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Re: this is embarrasing... prerequisiste gets updated, but make still sa

From: Michael Ludwig
Subject: Re: this is embarrasing... prerequisiste gets updated, but make still says it is older than target
Date: Mon, 2 Apr 2012 19:53:44 +0200
User-agent: Mutt/1.5.20 (2009-12-10)

Paul Smith schrieb am 02.04.2012 um 10:09 (-0400):
> On Mon, 2012-04-02 at 05:55 -0700, Mark Galeck (CW) wrote:
> > I badly need the clarification of exactly when is the checking of
> > timestamps of the "normal" (Not order-only) prerequisites, done for
> > the purpose of deciding whether the target needs to be updated.
> > Please.  
> I've already explained it as well as I'm able.  Maybe someone else can
> take a crack at it.
> For the purposes of thinking about make, you should consider that make
> knows the timestamps when it starts up, and it knows, based ONLY on
> the definitions of the rules it's invoked and nothing else, what
> targets have been updated.  That's all there is to it.  If your
> makefile changes targets in ways that make doesn't know about, then
> make may not realize that.

This explanation is very useful, and so are the others you gave in this
thread. Much more useful than the quotes from the manual Mark shared.

In my own words (please correct mercilessly if necessary):

While a rule's *recipe*, which might be seen as its implementation,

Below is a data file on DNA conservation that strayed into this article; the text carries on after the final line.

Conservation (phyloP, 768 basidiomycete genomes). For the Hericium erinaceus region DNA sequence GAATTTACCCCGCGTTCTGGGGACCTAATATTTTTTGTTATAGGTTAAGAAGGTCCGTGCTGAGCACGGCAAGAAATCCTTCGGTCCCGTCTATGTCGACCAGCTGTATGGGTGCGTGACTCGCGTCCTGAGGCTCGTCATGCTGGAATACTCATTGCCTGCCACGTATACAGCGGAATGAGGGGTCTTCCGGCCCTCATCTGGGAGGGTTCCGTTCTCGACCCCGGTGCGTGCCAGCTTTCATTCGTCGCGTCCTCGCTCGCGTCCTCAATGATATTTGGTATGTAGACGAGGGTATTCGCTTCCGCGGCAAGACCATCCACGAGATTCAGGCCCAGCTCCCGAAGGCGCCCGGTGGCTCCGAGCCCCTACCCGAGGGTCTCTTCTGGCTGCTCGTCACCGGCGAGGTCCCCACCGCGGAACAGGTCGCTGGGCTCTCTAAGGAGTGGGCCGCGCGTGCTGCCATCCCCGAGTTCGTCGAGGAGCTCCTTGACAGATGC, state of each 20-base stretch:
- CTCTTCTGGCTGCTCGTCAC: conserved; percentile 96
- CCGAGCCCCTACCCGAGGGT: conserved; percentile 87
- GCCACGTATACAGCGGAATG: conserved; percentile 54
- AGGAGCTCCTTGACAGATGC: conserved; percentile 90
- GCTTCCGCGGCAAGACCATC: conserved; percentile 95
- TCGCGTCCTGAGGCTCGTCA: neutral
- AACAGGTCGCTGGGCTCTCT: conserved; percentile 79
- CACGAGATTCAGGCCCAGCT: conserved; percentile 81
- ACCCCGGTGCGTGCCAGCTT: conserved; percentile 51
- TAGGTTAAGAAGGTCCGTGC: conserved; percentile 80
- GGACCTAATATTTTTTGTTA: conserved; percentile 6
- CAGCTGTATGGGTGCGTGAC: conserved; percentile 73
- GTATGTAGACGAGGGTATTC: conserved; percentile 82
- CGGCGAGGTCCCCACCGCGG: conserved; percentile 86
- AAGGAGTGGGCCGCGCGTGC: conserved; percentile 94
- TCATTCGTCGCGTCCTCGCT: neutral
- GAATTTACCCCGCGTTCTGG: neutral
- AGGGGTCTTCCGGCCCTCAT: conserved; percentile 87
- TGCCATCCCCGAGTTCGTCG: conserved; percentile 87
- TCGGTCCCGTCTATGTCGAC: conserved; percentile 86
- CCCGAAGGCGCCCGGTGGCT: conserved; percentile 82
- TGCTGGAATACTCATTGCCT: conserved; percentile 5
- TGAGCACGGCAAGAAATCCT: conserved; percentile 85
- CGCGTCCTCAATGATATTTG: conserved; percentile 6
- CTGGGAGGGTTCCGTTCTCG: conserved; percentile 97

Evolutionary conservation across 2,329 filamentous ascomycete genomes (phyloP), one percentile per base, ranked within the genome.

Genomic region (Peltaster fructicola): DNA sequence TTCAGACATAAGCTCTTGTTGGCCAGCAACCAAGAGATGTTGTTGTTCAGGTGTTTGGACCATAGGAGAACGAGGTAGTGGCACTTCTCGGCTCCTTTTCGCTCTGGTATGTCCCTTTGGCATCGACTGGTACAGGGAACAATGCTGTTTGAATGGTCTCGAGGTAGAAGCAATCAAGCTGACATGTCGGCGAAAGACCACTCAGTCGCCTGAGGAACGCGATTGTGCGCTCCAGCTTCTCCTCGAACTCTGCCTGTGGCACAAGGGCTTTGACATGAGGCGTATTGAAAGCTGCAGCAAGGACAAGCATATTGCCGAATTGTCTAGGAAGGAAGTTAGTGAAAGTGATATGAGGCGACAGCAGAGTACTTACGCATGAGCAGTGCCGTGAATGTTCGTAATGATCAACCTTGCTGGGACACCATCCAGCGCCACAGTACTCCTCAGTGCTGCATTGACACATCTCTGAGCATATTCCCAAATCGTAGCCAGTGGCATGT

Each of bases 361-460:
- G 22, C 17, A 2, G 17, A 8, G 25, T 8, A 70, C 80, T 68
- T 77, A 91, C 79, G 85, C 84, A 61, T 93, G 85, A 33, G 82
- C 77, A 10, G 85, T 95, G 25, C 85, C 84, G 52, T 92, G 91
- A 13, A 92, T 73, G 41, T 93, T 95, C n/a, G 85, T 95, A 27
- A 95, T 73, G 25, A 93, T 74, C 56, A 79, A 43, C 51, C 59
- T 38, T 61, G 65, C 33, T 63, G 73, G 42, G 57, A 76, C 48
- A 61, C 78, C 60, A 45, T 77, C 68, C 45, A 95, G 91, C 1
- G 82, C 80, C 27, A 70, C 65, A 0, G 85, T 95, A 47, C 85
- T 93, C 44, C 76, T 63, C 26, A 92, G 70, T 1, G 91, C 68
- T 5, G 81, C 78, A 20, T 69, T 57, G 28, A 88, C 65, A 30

may do physical updates to things on the disk willy-nilly, it may, as
far as Make's logic is concerned, only update the rule's *targets*,
because that's the rule's specification which Make uses to wire up its
dependency matrix.

And Mark, your question is great, too, as it succinctly highlights
a point that's not obvious and easily misunderstood; and I hadn't
understood it before reading Paul's explanation here.

> The reality is more nuanced than that, as I've discussed: make has a
> cache of time-last-modified stamps that it updates dynamically as it
> runs, so it doesn't really pre-determine all the timestamps right up
> front.  This cache was implemented a long time ago (before I started
> maintaining make) as a performance enhancement, since running stat(2)
> can be expensive (Windows, actually, is one of the worst in this
> category) and make needs to do it a lot.  The cache does cause a lot
> of confusion, however, so I've considered doing away with it despite
> it's performance impact.
> However, if you stick with the simple model (an initial state, plus
> the targets make knows it's updated, and no targets updated in any
> other way) you will definitely not go wrong.

Good conclusion.


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